Monthly Budget Review

December 7, 2012


The federal budget deficit was $292 billion for the first two months of fiscal year 2013, $57 billion more than the shortfall recorded in October and November of last year, CBO estimates. Without shifts in the timing of certain payments in each year, however, the deficit for the two-month period would have been about $8 billion lower this year than in fiscal year 2012.

Total Receipts Were Up by 10 Percent in the First Two Months of Fiscal Year 2013

Receipts for the first two months of in fiscal year 2013 totaled $346 billion, $30 billion more than those in the same period last year. Compared with receipts in October and November last year:

  • Net receipts from individual income and payroll (social insurance) taxes rose by $23 billion, or 8 percent. Increases in amounts withheld from workers’ paychecks ($21 billion, or 8 percent) accounted for most of the year-over-year gain, partly because wages and salaries were higher and partly because October 2012 had two more days on which tax payments were received than October 2011 did. Nonwithheld receipts, mainly from filings of 2011 tax returns by people who had received filing extensions, increased by $2 billion.
  • Receipts from corporate income taxes, which are quite small at this point in the year, have been slightly less.
  • Other revenues rose by $7 billion (or 22 percent). Receipts from the Federal Reserve accounted for about $4 billion of that increase, primarily because of higher yields on the securities it holds. In addition, excise tax receipts rose by $2 billion in the first two months of the fiscal year, compared with the same period a year ago.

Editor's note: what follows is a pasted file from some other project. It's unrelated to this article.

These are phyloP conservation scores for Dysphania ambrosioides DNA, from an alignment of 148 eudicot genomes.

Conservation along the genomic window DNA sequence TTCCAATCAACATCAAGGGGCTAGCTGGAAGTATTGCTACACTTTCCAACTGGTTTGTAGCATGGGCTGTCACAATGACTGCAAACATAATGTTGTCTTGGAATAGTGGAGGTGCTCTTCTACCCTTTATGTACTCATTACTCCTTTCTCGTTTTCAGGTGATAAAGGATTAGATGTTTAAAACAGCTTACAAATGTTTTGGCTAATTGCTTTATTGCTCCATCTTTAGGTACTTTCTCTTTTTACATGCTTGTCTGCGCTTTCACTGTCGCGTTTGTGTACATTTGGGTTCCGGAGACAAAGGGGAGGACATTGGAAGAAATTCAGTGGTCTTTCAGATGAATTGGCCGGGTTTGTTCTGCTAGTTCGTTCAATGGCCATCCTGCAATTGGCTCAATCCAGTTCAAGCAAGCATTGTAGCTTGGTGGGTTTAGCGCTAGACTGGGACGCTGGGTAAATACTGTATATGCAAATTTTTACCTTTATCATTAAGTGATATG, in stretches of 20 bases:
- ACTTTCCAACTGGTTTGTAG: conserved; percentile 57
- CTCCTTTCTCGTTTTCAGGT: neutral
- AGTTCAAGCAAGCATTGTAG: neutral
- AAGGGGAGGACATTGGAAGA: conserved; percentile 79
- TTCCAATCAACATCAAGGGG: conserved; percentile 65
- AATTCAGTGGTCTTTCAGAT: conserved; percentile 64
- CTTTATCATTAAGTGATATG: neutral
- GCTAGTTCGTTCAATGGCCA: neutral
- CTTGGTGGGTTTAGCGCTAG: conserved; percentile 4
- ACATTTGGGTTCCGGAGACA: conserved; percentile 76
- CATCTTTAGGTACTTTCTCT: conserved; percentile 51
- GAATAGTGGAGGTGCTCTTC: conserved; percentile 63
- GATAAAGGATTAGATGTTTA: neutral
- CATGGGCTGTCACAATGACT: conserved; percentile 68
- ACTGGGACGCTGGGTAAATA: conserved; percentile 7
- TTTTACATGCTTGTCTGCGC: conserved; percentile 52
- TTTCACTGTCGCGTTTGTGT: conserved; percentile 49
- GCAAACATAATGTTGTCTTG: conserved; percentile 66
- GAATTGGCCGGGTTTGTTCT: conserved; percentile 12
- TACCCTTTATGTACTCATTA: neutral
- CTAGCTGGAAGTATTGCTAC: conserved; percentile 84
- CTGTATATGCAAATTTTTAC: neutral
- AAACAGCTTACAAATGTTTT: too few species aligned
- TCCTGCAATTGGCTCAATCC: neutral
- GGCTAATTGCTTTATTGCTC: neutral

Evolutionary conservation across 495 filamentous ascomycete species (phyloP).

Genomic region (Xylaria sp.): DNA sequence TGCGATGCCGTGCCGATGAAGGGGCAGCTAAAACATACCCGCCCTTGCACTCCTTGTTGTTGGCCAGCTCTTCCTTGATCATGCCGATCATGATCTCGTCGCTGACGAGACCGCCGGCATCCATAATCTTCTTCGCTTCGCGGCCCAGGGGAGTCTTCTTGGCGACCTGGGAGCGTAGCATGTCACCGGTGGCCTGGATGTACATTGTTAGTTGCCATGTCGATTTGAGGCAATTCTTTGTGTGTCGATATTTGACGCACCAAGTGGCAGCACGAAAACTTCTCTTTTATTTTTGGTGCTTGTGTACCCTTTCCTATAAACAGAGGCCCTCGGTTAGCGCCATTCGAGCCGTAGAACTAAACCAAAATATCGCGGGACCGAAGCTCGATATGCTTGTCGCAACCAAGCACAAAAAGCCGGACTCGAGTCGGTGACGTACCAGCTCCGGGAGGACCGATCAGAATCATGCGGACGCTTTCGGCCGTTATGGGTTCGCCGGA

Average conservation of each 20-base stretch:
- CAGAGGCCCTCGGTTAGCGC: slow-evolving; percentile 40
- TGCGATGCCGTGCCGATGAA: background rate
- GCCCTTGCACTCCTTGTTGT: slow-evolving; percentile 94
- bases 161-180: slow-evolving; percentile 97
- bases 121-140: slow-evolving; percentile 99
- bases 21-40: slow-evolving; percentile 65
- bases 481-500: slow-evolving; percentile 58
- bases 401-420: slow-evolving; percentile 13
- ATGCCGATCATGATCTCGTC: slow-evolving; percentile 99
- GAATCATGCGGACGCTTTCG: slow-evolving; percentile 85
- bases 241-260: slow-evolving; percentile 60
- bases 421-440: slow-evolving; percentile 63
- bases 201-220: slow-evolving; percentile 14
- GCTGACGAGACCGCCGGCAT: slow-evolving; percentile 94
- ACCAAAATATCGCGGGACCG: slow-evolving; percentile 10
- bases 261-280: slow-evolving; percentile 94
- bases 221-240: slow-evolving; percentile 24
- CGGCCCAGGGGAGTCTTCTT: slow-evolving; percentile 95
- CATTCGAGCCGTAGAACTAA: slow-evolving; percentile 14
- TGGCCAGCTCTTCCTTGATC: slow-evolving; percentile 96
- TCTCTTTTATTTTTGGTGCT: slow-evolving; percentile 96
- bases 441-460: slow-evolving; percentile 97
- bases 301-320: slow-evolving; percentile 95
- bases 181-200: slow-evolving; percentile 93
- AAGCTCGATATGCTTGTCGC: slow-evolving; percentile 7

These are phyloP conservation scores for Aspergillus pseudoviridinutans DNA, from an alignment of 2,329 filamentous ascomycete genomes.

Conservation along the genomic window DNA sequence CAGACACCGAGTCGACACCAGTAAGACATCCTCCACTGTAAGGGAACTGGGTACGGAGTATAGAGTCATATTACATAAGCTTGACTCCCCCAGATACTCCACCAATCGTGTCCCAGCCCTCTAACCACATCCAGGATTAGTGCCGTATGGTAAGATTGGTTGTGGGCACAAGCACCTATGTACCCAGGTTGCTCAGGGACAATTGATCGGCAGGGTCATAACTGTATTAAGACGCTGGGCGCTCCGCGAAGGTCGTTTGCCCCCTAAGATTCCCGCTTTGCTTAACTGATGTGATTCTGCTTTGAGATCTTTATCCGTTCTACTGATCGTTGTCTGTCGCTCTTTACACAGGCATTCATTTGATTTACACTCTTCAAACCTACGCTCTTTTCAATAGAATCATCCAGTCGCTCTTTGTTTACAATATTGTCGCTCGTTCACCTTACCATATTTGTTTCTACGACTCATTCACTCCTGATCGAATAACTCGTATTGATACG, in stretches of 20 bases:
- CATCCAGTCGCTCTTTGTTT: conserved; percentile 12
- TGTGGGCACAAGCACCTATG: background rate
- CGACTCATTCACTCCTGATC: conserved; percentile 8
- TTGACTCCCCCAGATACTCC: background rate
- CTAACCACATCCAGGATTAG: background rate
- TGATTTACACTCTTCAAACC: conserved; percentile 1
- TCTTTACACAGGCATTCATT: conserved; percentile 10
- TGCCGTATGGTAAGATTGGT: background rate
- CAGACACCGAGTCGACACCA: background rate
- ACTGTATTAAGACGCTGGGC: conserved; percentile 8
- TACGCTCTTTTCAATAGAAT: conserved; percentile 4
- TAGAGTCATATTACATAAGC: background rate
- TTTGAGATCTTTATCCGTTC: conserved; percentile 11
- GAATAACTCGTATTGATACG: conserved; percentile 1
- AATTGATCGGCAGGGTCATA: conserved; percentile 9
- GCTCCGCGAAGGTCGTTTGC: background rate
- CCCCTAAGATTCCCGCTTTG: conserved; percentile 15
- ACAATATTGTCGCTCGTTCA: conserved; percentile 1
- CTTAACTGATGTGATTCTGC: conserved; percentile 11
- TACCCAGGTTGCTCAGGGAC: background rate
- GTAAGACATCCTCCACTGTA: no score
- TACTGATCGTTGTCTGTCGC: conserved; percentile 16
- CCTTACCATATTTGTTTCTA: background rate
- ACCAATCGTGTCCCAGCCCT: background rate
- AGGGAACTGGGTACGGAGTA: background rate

Spending Was About 4 Percent Higher When Adjusted for Timing Shifts

If shifts in the timing of certain payments were excluded, spending in the first two months of fiscal year 2013 would have been about $22 billion (or 4 percent) more than outlays in the same period last year. (The year-over-year changes discussed below reflect adjustments for those calendar-related shifts.)

For some major programs and activities, spending increased:

  • Social Security, Medicare, and Medicaid—Expenditures for each of the three largest entitlement programs were higher, with outlays for Social Security benefits increasing the most—by $8 billion (or 7 percent). Spending for Medicare rose by $6 billion (or 8 percent) and outlays for Medicaid rose by $4 billion (or 9 percent).
  • Other Activities—Expenditures in this broad category increased by $7 billion (or 4 percent). Spending increased for the Departments of Agriculture and Justice and for several other programs.
  • Net interest—Outlays for net interest on the public debt were $2 billion (or 5 percent) higher, reflecting both the growing debt held by the public and higher payments for inflation-indexed securities.

In contrast, outlays decreased for some major categories of spending:

  • Unemployment benefits—Spending declined by $4 billion (or 22 percent), mostly because fewer people have been receiving benefits in recent months.
  • Defense—Outlays were $2 billion (or 2 percent) less than in the same period last year.